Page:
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Continental Sues Delta Air

Courts: Lawsuit demands that rival remove shared equipment limiting size of carry-on bags at San Diego airport.

November 25, 1998|JAMES F. PELTZ | TIMES STAFF WRITER

Continental Airlines is fueling the debate over one of the most contentious issues in airline travel: the size of carry-on baggage that passengers can bring aboard jetliners.

Continental on Tuesday sued rival Delta Air Lines to force Delta to stop using equipment that restricts the size of carry-on luggage for their passengers at San Diego International Airport.

Continental and a third airline, America West, share Delta's equipment in San Diego under a test program that began in August. "Clearly it didn't work" because the equipment is "very disruptive to customers," Continental spokesman David Messing said.

Travelers whose luggage doesn't pass must return to the ticket counter to check their bags, which is unnecessary in the case of Continental passengers because the planes can accommodate their luggage, Continental said.

Houston-based Continental has asked Delta several times to remove the gear but Delta refused, Messing said.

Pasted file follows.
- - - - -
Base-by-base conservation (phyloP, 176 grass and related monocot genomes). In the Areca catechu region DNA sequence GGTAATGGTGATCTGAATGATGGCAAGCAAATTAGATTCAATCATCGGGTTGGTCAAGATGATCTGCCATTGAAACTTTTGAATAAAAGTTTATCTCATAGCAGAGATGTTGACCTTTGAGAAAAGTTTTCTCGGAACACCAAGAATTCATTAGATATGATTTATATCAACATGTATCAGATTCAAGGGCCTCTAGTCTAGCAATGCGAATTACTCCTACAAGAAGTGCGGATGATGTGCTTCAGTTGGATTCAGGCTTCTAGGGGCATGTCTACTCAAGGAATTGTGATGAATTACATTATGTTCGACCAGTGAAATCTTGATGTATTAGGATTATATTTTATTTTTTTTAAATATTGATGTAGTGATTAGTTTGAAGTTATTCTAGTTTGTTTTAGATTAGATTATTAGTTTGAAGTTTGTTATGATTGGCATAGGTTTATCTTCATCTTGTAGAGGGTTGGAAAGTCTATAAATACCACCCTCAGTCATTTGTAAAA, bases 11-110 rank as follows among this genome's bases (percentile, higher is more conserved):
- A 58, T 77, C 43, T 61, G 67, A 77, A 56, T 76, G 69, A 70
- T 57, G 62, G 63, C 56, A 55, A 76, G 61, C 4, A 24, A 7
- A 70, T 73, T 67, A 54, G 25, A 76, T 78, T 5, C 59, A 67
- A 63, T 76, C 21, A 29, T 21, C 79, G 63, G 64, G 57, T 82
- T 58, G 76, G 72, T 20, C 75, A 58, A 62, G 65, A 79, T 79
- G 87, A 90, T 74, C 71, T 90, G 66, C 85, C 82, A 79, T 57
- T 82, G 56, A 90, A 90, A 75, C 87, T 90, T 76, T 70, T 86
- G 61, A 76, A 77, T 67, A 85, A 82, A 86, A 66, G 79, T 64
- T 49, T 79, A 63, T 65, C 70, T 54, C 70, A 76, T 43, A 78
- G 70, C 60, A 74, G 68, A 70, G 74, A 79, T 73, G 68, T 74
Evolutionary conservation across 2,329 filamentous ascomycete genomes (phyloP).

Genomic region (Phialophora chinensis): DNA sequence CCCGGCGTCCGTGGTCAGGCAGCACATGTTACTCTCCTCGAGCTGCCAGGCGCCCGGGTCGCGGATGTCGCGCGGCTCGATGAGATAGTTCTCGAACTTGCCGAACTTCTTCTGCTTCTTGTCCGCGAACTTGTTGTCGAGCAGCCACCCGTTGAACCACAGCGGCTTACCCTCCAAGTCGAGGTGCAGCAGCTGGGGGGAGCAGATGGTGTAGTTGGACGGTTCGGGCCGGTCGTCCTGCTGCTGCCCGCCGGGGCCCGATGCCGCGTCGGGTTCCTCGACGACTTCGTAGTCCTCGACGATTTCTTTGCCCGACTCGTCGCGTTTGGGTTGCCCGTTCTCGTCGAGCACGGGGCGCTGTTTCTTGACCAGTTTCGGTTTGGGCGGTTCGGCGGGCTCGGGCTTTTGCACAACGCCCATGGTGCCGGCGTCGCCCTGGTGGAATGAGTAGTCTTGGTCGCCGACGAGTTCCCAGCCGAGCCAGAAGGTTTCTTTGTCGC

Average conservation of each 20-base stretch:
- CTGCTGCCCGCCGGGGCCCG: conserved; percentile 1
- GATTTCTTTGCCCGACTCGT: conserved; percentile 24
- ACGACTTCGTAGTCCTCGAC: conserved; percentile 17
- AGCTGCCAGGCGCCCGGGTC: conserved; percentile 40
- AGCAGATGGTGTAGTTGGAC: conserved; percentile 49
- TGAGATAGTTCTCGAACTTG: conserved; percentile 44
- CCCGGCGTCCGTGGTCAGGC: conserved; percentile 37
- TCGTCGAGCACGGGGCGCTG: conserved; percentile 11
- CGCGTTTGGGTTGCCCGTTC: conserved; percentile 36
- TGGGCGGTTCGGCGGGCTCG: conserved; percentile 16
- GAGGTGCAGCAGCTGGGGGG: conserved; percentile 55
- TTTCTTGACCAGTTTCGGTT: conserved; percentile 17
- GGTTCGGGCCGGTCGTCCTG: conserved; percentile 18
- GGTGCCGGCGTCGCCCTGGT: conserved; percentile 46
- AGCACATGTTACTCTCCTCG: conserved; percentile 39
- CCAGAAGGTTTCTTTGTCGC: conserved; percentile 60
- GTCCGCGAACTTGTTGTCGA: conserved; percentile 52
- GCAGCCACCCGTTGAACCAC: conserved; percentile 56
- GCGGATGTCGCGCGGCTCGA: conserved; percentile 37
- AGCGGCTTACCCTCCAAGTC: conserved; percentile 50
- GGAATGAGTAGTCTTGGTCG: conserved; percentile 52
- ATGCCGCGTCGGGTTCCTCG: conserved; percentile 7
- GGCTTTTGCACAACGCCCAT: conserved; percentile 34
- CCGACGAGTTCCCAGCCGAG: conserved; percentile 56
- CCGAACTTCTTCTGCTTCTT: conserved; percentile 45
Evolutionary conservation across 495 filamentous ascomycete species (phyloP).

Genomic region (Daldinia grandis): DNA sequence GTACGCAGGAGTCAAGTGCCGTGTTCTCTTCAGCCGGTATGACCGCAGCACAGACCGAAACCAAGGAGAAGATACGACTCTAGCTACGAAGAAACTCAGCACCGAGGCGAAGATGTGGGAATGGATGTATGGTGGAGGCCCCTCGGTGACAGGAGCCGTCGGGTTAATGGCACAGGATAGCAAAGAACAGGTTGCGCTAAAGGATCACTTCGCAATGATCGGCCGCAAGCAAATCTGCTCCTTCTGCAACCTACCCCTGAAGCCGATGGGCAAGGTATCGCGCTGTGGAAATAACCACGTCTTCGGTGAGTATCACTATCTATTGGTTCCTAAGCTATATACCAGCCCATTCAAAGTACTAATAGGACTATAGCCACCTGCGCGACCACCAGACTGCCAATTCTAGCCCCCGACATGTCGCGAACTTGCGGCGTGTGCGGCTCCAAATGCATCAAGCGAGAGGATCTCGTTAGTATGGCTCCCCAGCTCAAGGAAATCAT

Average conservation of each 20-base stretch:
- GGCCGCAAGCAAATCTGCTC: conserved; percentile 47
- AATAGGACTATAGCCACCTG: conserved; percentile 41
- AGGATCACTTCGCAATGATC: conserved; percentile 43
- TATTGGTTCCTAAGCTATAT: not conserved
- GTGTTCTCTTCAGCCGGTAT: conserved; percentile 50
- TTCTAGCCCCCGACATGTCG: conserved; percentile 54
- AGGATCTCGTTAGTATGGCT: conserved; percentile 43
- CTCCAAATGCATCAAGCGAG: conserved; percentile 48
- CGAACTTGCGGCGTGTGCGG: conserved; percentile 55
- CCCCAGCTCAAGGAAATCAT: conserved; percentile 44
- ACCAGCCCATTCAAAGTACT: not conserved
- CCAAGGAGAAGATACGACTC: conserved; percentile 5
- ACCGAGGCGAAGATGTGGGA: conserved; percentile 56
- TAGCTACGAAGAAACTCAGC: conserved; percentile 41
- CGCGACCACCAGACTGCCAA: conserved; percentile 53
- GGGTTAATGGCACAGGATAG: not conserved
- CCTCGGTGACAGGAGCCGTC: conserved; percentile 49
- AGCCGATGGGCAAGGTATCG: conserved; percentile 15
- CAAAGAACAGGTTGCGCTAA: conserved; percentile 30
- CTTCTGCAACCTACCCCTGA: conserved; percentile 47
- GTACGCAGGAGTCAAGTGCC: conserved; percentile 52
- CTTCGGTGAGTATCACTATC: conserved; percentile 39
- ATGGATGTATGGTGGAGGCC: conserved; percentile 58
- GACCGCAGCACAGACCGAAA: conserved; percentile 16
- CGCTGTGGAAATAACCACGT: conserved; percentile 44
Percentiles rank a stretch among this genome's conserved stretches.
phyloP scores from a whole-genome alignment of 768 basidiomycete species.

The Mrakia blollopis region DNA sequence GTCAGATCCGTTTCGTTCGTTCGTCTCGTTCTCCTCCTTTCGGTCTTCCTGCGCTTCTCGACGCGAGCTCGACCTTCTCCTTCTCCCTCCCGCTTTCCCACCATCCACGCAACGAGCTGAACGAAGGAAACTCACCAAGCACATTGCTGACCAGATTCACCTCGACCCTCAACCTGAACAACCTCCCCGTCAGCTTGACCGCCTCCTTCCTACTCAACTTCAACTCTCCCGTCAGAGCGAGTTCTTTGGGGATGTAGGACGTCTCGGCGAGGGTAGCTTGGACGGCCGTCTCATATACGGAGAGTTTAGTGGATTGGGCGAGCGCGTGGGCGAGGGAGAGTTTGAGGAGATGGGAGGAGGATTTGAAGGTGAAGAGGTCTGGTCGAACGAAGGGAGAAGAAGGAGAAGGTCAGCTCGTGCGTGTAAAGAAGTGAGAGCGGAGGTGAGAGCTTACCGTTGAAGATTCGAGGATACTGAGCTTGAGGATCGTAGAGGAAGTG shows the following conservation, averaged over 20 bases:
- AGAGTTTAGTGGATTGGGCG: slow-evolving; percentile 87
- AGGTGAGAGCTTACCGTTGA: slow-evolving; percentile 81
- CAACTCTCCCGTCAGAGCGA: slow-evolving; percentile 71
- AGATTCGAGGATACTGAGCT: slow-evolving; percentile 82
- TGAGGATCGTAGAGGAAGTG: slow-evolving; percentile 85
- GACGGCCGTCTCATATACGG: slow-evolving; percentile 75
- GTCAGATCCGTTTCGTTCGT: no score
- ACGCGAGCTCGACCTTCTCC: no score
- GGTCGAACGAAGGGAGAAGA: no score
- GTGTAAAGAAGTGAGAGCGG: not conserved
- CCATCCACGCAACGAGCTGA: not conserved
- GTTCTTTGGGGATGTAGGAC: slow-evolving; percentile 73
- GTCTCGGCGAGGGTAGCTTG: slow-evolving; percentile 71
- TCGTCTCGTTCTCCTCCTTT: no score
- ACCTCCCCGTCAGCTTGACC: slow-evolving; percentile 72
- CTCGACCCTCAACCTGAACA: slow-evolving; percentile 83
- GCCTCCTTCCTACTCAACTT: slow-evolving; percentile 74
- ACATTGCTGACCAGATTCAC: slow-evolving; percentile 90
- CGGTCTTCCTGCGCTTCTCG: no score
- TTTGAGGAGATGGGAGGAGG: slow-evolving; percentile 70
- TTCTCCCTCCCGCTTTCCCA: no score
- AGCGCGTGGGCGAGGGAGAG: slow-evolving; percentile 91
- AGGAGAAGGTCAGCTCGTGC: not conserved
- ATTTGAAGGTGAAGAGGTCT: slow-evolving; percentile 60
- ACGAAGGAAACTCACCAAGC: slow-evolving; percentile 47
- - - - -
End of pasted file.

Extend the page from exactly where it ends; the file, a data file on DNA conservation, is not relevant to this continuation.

Delta's "baggage-sizer" has a plastic-like template that blocks any oversize bag from continuing on a conveyor belt through the X-ray screening machine, Continental said. Other airlines are starting to use the devices at other airports as well, but the San Diego operation has sparked the most complaints, Messing said.

Officials at Atlanta-based Delta couldn't immediately be reached for comment, but Delta spokeswoman Peggy Estes told Bloomberg News that Delta wasn't aware there was a problem.

The lawsuit, filed in San Diego County Superior Court, is somewhat ironic. The major airlines and safety regulators have complained for years that too many travelers try to board with too much luggage, causing delays and safety hazards.

In April, Delta and other carriers slashed the number of exceptions to their "two-bag carry-on rule," to cut down on the amount of boarded baggage.

Many passengers, in turn, try to board with as much baggage as possible to avoid the airlines' delays in delivering checked luggage to airport terminals.

Continental said the Delta equipment isn't needed because Continental has bought new planes and upgraded its existing fleet to provide more room in their overhead luggage bins.

But Messing denied that the suit was a publicity move to promote Continental's service at Delta's expense. The suit was needed because "our repeated requests since September to have it [the equipment] removed have been rejected by Delta," he said.

"We're in a customer-service business, and this is our way of responding" to the complaints, Messing said. "It's not a one-size-fits-all issue, and you can't apply it to all flights on all airlines."

For now, Continental is placing representatives next to Delta's baggage-sizers in San Diego "who can flip up the template and let the bag go through" for Continental travelers, Messing said.

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